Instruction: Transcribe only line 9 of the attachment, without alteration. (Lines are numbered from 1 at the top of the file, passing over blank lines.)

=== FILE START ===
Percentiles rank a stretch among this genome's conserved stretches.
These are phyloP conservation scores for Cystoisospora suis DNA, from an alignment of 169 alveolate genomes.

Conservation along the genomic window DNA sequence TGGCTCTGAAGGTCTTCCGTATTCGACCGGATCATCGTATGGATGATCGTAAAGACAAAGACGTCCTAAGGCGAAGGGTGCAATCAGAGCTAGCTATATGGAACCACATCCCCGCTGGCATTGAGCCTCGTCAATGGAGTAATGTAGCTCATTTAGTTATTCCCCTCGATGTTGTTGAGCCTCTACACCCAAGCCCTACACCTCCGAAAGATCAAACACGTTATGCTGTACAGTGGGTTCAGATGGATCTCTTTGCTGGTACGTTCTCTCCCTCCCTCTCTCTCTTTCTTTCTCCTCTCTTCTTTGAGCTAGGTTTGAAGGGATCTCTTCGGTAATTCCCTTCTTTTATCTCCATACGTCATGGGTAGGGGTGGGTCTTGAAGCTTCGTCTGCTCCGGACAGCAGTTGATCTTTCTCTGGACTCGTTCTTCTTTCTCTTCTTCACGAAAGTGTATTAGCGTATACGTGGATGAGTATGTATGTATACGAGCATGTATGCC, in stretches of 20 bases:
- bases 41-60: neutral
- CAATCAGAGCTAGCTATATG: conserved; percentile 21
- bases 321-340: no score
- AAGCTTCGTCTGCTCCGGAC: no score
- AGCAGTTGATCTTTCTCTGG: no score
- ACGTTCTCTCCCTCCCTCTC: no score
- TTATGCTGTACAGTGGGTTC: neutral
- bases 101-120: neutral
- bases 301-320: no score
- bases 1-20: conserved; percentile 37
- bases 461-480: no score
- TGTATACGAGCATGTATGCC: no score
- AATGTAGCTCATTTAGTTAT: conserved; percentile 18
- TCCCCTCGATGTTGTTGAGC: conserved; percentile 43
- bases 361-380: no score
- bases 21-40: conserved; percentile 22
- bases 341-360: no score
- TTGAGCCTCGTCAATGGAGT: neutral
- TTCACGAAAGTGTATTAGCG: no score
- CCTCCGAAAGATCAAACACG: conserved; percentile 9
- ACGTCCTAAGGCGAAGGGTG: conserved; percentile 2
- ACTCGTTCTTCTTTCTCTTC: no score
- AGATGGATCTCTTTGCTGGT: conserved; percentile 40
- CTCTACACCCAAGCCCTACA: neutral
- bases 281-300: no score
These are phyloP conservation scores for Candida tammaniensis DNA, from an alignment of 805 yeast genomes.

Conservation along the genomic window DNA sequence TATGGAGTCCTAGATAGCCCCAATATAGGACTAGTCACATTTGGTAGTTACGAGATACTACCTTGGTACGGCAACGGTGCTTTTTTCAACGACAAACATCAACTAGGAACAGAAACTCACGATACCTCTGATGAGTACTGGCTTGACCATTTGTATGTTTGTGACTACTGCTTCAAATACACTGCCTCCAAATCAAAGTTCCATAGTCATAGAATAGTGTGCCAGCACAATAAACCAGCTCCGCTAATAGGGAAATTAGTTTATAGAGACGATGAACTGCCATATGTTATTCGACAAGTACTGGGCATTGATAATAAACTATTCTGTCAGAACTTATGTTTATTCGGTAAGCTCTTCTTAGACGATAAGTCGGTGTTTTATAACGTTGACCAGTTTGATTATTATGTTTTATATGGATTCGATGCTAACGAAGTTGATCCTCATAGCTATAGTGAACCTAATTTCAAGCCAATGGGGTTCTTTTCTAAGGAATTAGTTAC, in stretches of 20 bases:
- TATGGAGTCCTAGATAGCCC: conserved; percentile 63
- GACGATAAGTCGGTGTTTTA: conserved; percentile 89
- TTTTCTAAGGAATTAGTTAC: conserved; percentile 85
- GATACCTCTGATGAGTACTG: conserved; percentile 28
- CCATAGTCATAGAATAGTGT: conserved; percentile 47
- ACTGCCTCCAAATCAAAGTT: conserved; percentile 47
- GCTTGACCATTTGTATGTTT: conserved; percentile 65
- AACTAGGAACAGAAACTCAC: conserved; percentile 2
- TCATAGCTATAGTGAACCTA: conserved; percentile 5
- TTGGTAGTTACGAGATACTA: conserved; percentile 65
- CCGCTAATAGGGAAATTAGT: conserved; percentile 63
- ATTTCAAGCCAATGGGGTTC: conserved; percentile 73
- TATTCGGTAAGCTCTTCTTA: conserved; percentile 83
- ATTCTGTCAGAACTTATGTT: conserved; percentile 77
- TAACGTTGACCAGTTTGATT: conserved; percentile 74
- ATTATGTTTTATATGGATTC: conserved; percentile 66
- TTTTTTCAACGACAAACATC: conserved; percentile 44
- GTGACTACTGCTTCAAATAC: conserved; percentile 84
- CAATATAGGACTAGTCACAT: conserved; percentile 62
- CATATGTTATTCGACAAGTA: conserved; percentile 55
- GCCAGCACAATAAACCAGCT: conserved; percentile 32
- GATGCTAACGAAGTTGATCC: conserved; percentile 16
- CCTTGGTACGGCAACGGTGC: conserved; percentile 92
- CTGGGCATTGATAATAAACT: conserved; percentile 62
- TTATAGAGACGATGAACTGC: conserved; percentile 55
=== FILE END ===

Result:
- ACGTTCTCTCCCTCCCTCTC: no score